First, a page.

markdown guide
 

up-for-grabs.net/

github.com/MunGell/awesome-for-beg...

This blog post has some really good guidance both for maintainers and contributors:

medium.com/@kentcdodds/first-timer...

and folks inspired by it tag here:

github.com/search?utf8=%E2%9C%93&q...

There's a cool twitter account that posts good first time PRs here:

twitter.com/yourfirstpr

Ember has a "Good for new Contributors" label (I think this is the first repo I saw this on):

github.com/emberjs/ember.js/issues...

Finally, our very own Noms (the db we work on at Attic) has a GoodFirstBug label:

github.com/attic-labs/noms/issues?...

 

You can add a language filter too in your Github issues search query:
github.com/search?utf8=%E2%9C%93&q=label%3Afirst-timers-only+is%3Aopen+language%3ASwift&type=Issues

 

Shameless Plug :)

I did an intro to iOS (Swift) talk and uploaded a simple example project for people to play with:
github.com/karnett/CWIT

There's also an intro to Arduino project:
github.com/karnett/Blink

For me, I learn best by taking something that works and changing it/breaking it / fixing it. So I wanted to provide something simple for others to play in as well :)

 

At the risk of shameless self-promotion, I'd like to mention that my company works very hard to make all our open source projects easy to learn from and get involved with. The most mature project so far, PawLIB, is heavily documented and intent-commented, and contains some rather ambitious code that is fun to read, chew on, and improve.

 

OpenMRS seems to be a newbie-friendly OSS project.

E.g., they are participating in the Google Summer of Code where young developers are supported to develop real-world features with the help of mentors. See projects of this year:

talk.openmrs.org/tags/gsoc2017-mid...

They also have a nice developer guide and the remarks on one pull request I had a look at a few month ago where very friendly towards someone who seemed to be on beginner skill-level.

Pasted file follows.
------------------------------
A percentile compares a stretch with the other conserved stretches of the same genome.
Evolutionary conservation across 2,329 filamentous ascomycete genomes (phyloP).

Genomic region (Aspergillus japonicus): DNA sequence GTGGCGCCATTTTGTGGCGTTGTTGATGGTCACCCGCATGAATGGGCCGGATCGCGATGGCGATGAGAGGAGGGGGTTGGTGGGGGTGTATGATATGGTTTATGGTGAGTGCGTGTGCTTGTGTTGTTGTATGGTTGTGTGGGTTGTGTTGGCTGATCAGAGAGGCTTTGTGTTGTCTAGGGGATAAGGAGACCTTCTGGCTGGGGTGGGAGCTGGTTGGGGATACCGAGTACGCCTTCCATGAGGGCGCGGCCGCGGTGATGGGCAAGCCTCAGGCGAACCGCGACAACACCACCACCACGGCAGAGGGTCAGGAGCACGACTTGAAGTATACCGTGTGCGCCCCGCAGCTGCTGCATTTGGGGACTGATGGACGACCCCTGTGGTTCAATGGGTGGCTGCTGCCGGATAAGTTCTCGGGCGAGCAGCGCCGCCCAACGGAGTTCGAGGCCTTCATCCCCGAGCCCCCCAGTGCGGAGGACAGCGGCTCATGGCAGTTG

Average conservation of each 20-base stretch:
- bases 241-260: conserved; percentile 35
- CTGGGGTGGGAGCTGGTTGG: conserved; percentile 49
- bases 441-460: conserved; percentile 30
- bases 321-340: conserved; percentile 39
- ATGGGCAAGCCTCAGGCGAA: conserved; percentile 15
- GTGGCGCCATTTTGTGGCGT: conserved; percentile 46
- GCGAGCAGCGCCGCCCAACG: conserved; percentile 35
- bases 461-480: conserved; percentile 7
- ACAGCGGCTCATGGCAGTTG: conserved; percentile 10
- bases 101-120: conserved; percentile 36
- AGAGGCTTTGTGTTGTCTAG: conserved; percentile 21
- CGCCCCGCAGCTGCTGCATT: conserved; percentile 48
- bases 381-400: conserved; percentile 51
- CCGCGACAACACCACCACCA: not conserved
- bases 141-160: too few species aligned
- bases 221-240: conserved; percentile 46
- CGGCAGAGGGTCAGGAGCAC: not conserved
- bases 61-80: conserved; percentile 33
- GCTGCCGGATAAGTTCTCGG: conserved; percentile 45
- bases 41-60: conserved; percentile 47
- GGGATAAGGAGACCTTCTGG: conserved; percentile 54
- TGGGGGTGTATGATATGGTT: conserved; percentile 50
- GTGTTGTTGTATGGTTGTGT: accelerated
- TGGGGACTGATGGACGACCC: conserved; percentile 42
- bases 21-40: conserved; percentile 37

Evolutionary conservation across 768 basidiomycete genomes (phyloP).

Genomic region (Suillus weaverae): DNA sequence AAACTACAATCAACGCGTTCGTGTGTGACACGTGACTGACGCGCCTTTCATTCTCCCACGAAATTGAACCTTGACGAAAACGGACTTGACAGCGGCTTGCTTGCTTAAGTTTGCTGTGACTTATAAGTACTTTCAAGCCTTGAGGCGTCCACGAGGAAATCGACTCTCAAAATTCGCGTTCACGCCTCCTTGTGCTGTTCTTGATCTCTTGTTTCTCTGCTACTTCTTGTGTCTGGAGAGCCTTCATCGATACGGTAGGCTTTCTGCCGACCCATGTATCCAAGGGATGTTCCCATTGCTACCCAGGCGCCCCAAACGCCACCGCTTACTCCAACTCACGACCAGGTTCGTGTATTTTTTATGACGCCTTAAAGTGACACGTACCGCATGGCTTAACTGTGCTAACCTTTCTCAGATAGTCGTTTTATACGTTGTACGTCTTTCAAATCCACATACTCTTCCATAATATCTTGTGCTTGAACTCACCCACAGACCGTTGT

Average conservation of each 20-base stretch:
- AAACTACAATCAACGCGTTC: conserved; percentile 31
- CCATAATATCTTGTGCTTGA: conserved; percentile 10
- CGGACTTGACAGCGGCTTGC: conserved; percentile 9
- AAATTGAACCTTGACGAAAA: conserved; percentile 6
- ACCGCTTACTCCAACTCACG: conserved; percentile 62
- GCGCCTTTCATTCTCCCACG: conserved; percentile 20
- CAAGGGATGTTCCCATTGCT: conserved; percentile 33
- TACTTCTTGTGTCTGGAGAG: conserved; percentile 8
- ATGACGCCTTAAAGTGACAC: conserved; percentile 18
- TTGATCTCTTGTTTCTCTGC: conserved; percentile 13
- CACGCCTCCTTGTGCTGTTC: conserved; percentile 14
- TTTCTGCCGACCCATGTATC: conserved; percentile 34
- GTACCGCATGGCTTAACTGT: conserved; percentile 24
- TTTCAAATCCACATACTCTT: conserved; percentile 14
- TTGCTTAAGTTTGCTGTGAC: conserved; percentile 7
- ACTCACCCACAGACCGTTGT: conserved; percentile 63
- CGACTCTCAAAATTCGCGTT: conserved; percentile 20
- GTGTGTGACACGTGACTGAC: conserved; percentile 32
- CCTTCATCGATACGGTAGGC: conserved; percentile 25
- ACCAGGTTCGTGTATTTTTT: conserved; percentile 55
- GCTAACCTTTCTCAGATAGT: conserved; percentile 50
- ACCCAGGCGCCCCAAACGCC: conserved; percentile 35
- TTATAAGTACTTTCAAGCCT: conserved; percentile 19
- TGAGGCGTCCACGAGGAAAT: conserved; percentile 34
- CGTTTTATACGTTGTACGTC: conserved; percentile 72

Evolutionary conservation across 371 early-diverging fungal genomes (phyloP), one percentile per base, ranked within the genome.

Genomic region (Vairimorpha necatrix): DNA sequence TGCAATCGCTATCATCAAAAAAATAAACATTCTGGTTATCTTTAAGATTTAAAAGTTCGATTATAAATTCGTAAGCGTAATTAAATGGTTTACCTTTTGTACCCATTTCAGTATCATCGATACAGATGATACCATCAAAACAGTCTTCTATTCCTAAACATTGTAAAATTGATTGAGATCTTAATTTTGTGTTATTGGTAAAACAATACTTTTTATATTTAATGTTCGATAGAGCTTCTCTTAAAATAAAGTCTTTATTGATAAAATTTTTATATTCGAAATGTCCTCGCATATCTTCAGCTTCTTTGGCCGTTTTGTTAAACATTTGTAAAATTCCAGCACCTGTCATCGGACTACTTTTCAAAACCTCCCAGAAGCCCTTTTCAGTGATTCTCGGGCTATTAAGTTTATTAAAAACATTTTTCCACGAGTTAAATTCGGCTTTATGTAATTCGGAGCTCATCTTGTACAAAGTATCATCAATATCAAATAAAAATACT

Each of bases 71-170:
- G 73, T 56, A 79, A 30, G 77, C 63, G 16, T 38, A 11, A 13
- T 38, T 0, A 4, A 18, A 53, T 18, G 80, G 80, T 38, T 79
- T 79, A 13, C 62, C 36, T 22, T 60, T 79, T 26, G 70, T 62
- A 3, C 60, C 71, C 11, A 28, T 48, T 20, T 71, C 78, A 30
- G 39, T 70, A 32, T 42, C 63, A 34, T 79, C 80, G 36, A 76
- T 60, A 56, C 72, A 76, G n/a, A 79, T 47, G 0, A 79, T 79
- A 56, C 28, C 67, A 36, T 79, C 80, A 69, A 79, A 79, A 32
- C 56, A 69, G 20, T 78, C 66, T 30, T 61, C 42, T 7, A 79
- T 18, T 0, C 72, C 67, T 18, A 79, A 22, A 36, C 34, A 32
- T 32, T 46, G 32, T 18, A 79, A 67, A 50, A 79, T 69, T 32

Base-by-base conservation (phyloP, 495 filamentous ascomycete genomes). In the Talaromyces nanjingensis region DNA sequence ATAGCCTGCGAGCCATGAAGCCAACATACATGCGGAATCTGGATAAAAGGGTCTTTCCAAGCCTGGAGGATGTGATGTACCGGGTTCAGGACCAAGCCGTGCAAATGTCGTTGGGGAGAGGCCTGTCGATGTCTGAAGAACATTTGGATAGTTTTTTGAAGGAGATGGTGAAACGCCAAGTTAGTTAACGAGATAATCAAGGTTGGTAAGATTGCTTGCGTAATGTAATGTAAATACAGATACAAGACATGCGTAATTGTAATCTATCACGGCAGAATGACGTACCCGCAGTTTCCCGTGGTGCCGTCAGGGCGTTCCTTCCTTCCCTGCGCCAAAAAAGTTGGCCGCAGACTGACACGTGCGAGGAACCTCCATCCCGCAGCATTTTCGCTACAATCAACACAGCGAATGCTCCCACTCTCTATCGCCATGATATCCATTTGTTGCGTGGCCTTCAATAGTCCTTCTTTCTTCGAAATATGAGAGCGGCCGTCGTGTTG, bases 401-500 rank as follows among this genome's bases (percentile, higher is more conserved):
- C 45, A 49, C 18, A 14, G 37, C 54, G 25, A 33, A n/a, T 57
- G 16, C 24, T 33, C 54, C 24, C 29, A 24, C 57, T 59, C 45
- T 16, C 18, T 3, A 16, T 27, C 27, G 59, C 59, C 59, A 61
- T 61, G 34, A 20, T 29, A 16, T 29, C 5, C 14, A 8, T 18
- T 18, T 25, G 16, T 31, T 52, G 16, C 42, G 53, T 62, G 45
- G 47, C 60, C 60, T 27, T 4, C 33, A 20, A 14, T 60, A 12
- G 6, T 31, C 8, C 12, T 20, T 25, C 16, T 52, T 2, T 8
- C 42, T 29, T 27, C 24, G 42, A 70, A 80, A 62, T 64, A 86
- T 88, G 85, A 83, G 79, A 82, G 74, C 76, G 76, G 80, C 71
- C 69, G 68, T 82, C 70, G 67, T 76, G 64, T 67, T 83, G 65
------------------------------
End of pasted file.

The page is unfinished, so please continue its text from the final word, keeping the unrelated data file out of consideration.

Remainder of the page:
Developer Guide:
devmanual.openmrs.org/en/

Wiki:
wiki.openmrs.org/display/docs/Home

Here they are listing opportunities for contributions:

openmrs.org/join-the-community/

 

Just go through the annotated source code of underscore and see how the various helper functions are implemented. Gives you deep insights on Javascript and little things in it.

underscorejs.org/docs/underscore.html

 

github.com/lodash/lodash

Well documented, each function is it's own file now, very descriptive & not cryptic variable names, plus jdalton is patient with bug reporters & is a lib many devs use every week.

 

I'd like to invite all of you who are into web development with Java, to check out Scoold:

github.com/Erudika/scoold

It's a lightweight Stack Overflow clone - just 4000 lines of code. I'm really friendly towards new devs and you can find me on Gitter.

 
 

Some projects reserve "first-timers-only" issues. Here's some more info: firsttimersonly.com

 

Few organisation from personal experience and my twitter feed.

All of these are web development type of stuff but are cause oriented and follow good release cycles and have great support. But what if you want to learn more backend oriented stuff?

 
 
 

No specific project, but my advice would be to pick a smaller project.
It's less scary, the maintainers might have more time to help you and often there are more undiscovered issues to be found.

Classic DEV Post from Aug 22

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Umang Shukla profile image
Software Developer. I enjoy finding simple solutions to complex scientific problems. Always trying to become a better version of me.